TIGER WOODS: Great questions. Would I like to play in the Olympics? Yes, I've never played in the Olympics, and I'm sure that I won't have many more opportunities going forward at 43 years old now to play in many Olympics. Yes, that would be a first for me and something that I would certainly welcome if I was part of the team.

Getting there and making the team is going to be the tough part. How many events -- how many events do I play, do I add a couple more to get in. These are all questions that will be answered going forward. I just know that if I play well in the big events like I did this year, things will take care of itself.

Q. Peyton Manning said that when you played in the Memorial together last year, you talked at length about his four neck surgeries and how he had to sort of find new ways to make par as a quarterback. I wonder what your recollections were of those rounds with Peyton, and can you relate to those?
TIGER WOODS: Yeah, I certainly can, because I remember when -- I think when he was traded from Indianapolis to Denver, we played together at Medalist. I said, How's it feeling? He said, Not that great. How many push-ups can you do? I can do six push-ups. He goes out and wins MVP that year.

So just because someone doesn't have the strength to do something, he's going to figure out a different way, and that's what we were talking about when we played, is that I don't have a fastball, he can't zip the ball into those tight little windows or in -- he has to anticipate more. He has to do more work in the film room. I had to do more work on managing my game, my body, understanding it, what I can and cannot do, shots that I see I could pull off or better save it for another day. And more than anything, trying to figure out how to be explosive day in and day out.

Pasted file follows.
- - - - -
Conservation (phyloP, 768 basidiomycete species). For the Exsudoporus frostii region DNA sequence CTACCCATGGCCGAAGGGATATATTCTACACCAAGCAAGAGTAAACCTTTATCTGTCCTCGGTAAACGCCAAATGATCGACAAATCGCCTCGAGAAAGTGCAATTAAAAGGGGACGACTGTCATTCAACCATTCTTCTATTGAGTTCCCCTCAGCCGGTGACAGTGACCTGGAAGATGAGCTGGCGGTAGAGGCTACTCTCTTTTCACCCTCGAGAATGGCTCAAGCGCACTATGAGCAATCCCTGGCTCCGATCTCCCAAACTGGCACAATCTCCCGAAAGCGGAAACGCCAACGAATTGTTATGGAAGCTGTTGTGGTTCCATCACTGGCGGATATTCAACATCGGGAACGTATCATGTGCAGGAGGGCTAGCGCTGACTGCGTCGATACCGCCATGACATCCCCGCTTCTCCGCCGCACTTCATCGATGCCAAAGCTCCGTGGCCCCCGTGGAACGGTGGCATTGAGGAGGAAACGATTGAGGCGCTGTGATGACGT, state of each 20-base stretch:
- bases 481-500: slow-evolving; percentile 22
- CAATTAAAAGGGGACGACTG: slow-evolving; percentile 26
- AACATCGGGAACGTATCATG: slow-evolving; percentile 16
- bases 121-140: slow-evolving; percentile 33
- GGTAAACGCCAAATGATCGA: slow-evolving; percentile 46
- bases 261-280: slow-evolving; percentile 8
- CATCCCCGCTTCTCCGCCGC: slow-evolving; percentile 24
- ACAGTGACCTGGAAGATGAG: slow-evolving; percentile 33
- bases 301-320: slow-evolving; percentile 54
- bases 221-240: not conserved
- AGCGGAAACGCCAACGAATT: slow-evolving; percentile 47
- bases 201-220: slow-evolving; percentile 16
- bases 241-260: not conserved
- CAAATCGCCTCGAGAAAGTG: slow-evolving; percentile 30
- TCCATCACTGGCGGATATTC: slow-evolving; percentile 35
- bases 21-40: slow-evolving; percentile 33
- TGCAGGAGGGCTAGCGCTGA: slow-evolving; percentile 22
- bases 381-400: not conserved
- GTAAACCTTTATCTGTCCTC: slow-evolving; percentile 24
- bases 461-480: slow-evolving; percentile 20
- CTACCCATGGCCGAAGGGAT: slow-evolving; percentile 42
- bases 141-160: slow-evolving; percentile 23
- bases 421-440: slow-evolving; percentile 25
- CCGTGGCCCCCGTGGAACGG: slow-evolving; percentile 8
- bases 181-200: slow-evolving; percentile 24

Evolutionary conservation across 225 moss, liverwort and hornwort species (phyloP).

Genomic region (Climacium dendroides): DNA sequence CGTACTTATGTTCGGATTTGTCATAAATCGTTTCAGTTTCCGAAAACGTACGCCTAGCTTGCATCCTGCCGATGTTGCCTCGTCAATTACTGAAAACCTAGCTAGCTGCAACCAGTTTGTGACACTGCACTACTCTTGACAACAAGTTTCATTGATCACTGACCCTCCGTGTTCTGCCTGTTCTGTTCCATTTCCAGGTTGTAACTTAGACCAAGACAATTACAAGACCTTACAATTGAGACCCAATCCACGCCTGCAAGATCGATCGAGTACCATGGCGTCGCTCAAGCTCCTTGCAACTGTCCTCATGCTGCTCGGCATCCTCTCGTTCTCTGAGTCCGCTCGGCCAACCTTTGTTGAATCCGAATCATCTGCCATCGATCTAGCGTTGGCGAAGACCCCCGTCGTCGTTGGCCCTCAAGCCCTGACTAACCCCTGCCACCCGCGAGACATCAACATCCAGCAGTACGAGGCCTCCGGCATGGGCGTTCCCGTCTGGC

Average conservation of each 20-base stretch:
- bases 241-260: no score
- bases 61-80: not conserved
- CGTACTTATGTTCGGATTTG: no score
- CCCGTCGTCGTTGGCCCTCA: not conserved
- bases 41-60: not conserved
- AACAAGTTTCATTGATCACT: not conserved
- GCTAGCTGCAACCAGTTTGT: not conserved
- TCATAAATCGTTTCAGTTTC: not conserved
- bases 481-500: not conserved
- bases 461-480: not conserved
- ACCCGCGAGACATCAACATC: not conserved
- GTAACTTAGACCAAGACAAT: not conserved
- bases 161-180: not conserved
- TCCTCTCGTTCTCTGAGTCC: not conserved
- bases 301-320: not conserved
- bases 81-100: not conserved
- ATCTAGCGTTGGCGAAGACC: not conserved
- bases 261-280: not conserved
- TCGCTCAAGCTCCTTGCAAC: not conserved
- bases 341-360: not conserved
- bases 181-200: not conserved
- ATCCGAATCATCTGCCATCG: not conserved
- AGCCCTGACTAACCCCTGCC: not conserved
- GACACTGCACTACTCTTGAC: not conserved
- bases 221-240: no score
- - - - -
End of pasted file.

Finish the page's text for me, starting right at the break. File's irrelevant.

For him, we were kind of chiding, I had to do it with let's call it -- play 15 tournaments a year, 60 times. I've got to be ready. He's got to be ready 16 games. Granted, no one is hitting me. That's one of the more difficult things is I'm more like what baseball players feel like during the season. Every day you're playing the game, you're playing it all the time and trying to be mentally fresh and ready.

Peyton did an incredible job, won a couple MVPs, Super Bowl, all with a fused neck. That's ridiculous. It goes to show you how talented he is and how smart he is.

Q. Yesterday in Florida a lawsuit was filed against yourself, your girlfriend and your restaurant over the wrongful death of an employee. His family are holding a press conference about that right now. How do you feel about it?
TIGER WOODS: Well, we're all very sad that Nick passed away. It was a terrible night, a terrible ending, and just -- we feel bad for him and his entire family. It's very sad.